My father lifts his hand, touching two fingers to his heart, his lips, his forehead, then raising them in the traditional farewell. It is the sign of truth, truth buried in the heart, spoken from the lips, treasured in the mind. It is the sign of our people.

My father’s deep voice carries over the water. “Seek truth always.”

“And the truth will preserve you,” the watching families reply as one.

That is when I see it, a vision that jars me from reality. In the marred reflection, every man in the boats lies dead, twisted limbs dangling over the sides, half-closed eyes frozen. Even my father.


My gaze startles up from the waters. The men in the longboats are living, but the men in the reflection remain dead.

I do not know what to do, so I am silent, but my flesh quivers.

Uraun thinks that I am weeping and touches my shoulder. I turn my face from him, for if he sees my horror, he will ask questions I do not know how to answer.

Five days later, the river returns our men.

Every one of them has been slain, and some still carry Sarudi arrows in their bodies. When Uraun and I hear the ululating wails of the women, we abandon our quest for duck eggs in the shallows and scramble toward the faster water. But father’s brother sees us and runs toward us.

“No!” he says in a tone that slaps us both across the face. “Go to your hut.”

He sees the protest in our faces, but his stance is firm, his tearless eyes smoldering, and he is an elder. We go to the hut, our skin rippling with fear and do not speak.

We know.

We learn later that every warrior’s face has been slit from ear to lip, a sign of a warrior utterly defeated. For the living, it is a permanent mark of shame and no feats of bravery can wipe away the stigma of that disfigurement of defeat. For the dead, it is a mark of an enemy’s utter contempt to dishonor a warrior’s valiant acts in life by smearing his honor after death. Such a cowardly act is beyond comprehension among the People of the River. The Sarudi have not only become bold, but they have lost their honor. An enemy without honor is a fearsome thing.


It is customary for the grieving to wash their hands and faces, and to paint black at their hearts, their lips, and their foreheads. When I bend over the water bucket to wash my hands after Uraun, I see my father’s face in the reflection, his eyes glazed in death, and behind him, indistinct with smoke and overshadowed by a sky like blood, I see the People of the River at war.

I have to close my eyes to complete the ritual of mourning.

The weak Peace of the River is broken.

The Sarudi, we learn, demanded a toll for passage through their waters, and our traders, knowing that the river is no one’s to claim, refused to pay. The Sarudi replied with arrows and spears.

Such a clear excuse for war demands answer, so the remaining Karagi men arm themselves and go to war with the Sarudi. The women and the old and the sick remain with a few choice warriors for defense.

My mother kneels by the grave of my father day and night, and eats little, too exhausted to weep, too broken to live. Her older brother offers us a home with his family, and his wife cares for my mother and coaxes her patiently to drink a little soup every day. Uraun and I cannot speak for weeks, and our cousins leave us be. No Karagi interferes with another’s sorrow, except, as in the case of my mother, to preserve life.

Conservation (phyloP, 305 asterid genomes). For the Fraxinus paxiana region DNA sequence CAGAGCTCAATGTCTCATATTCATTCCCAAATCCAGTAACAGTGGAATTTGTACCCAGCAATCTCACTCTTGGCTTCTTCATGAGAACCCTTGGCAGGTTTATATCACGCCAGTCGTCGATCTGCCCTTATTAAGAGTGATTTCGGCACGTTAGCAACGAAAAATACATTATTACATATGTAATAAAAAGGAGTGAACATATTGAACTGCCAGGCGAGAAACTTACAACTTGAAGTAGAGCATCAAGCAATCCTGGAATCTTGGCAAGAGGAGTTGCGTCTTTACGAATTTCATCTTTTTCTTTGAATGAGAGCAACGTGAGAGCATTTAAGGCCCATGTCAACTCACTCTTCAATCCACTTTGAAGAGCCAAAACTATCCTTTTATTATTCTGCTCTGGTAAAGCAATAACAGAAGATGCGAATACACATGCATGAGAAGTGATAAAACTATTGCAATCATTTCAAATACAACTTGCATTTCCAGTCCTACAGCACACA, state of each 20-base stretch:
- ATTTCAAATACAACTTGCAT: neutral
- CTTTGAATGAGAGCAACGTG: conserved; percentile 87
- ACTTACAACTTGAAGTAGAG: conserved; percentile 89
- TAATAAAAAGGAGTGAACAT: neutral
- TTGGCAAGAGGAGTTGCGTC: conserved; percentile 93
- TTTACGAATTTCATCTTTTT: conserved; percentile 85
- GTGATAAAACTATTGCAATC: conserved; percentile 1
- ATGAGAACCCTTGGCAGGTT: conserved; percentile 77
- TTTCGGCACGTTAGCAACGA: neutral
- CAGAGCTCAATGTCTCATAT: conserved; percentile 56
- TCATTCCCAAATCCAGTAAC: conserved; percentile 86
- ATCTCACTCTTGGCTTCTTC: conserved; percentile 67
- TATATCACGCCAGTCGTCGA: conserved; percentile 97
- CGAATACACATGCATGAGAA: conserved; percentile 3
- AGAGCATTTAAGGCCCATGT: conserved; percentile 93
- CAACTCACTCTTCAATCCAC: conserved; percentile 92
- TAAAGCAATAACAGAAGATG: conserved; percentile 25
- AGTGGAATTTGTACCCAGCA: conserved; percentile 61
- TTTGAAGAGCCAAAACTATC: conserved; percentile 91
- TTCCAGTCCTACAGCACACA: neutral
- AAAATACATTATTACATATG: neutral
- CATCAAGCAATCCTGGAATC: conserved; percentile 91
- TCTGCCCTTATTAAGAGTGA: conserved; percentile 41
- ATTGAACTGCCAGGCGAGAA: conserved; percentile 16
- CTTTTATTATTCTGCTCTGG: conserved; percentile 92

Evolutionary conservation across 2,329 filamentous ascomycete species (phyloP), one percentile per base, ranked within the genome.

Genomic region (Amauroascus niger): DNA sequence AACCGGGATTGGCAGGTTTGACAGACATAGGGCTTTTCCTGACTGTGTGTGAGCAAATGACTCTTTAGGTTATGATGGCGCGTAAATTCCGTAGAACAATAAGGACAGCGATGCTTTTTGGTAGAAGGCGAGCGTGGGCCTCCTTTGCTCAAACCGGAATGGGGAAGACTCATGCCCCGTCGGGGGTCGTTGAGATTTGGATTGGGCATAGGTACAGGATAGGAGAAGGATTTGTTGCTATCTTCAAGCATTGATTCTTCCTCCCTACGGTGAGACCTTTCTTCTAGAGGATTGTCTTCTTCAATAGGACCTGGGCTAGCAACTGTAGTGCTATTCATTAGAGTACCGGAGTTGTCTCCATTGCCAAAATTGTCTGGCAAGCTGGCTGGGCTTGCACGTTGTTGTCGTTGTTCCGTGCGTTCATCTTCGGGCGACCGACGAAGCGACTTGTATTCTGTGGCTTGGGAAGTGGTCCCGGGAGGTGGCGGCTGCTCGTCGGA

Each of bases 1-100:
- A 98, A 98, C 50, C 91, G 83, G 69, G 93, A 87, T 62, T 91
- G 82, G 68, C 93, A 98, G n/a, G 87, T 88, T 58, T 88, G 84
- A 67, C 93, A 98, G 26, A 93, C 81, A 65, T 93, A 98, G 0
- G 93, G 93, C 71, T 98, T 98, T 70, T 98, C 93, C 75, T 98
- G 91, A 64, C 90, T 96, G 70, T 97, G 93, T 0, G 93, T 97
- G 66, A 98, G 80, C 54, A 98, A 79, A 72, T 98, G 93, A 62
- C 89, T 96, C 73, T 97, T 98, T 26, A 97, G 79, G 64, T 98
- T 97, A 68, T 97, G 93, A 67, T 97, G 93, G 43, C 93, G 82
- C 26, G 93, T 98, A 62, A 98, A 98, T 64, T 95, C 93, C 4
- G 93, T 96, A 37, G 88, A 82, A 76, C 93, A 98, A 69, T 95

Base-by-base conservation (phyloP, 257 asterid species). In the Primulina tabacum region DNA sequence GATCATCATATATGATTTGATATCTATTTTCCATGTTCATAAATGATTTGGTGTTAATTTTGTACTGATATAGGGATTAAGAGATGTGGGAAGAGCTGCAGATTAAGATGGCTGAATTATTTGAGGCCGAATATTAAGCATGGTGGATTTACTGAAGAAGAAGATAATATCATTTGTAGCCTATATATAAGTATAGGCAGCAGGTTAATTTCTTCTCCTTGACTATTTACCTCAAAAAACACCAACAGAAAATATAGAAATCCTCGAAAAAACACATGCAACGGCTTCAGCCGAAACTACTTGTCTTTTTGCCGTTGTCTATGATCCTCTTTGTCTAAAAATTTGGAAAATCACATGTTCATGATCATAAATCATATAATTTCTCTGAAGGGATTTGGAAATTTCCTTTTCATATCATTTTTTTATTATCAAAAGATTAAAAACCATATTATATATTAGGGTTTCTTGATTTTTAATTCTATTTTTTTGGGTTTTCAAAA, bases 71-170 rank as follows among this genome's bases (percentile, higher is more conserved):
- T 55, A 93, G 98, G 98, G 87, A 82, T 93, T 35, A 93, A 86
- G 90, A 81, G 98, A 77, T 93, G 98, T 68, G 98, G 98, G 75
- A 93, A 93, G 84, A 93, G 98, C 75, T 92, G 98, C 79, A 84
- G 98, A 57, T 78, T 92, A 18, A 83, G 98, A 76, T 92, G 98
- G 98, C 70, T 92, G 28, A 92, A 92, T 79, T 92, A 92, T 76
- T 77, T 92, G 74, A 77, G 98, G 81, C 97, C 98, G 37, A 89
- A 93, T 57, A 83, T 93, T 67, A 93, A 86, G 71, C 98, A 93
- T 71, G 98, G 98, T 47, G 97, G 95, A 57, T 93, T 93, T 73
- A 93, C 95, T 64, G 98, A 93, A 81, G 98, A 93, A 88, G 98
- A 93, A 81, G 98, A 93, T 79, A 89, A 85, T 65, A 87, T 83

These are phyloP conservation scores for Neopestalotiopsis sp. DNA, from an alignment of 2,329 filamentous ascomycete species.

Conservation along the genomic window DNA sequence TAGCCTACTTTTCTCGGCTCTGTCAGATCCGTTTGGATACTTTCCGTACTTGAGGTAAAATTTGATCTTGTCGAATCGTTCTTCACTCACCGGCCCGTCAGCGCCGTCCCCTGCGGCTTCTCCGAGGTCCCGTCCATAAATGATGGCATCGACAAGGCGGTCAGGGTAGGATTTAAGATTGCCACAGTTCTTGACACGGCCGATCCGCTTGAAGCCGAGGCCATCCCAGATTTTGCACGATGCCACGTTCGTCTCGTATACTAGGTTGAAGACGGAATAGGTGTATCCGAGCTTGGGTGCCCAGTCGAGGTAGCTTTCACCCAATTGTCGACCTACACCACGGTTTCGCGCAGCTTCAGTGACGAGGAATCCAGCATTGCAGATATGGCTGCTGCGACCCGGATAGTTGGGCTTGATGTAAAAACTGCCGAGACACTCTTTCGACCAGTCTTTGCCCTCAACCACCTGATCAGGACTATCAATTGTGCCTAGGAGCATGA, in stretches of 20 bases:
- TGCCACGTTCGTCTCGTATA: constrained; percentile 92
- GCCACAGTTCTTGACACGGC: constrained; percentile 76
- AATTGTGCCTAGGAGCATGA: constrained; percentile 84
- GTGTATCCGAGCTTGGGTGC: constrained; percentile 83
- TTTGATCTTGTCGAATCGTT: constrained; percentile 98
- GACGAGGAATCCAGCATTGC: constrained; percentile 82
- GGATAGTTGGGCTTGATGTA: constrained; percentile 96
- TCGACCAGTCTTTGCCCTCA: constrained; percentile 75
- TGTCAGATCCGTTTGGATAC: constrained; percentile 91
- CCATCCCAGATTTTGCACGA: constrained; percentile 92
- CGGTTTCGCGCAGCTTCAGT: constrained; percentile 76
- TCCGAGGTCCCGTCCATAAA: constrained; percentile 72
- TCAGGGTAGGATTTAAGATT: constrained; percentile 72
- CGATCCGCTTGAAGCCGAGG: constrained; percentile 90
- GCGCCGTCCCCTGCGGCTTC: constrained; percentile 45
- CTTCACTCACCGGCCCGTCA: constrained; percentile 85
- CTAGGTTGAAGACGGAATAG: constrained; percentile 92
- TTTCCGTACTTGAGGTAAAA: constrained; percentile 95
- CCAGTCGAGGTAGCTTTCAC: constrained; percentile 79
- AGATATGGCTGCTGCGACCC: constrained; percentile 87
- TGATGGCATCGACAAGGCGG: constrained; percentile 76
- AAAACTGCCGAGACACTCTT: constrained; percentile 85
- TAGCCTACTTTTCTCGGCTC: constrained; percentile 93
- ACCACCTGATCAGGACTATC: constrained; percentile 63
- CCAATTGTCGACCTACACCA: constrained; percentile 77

I often find Uraun by the river’s edge, the wind lifting his long black hair like an outstretched raven’s wing. His eyes are filled with pain. I cannot bear to look at him, and spend many days in the marshes, fishing with a net I have woven and knotted from long roots. The marshes are my solace. Some see only the skeletons of trees and the cloudiness of the water. I see the life of geese and ducks and frogs, and the scattered reflection of a limitless sky.

The Karagi wait, breathless and tense, until their warriors return from the battle with the Sarudi, victorious but with many dead. An uncle and two of my cousins are gone, slain in battle. The few prisoners that the Sarudi took during the battle float back to our village, mutilated horrifically.

After the funeral rites, a restless peace settles over the river like a damp mist. We know that the war is not over and some from the Karagi journey to ask the Haveddi for aid. Such negotiations can take months, we know, but secretly we all wonder if the messengers have been caught by the Sarudi. We visit the river’s edge every day to see if the Sarudi have sent their bodies back to us.

The war sleeps, but we know it will wake again soon.

Buy the book to read more! It’s available in digital form direct from Yaasha’s webpage here.

Book Trailer

About the Author

Yaasha Moriah writes speculative fiction stories that incorporate the painful, the beautiful, and the numinous, following the pattern of Tolkien’s The Lord of the Rings, of which C. S. Lewis said: “Here are beauties which pierce like swords or burn like cold iron. Here is a book which will break your heart.”


Connect with Yaasha here: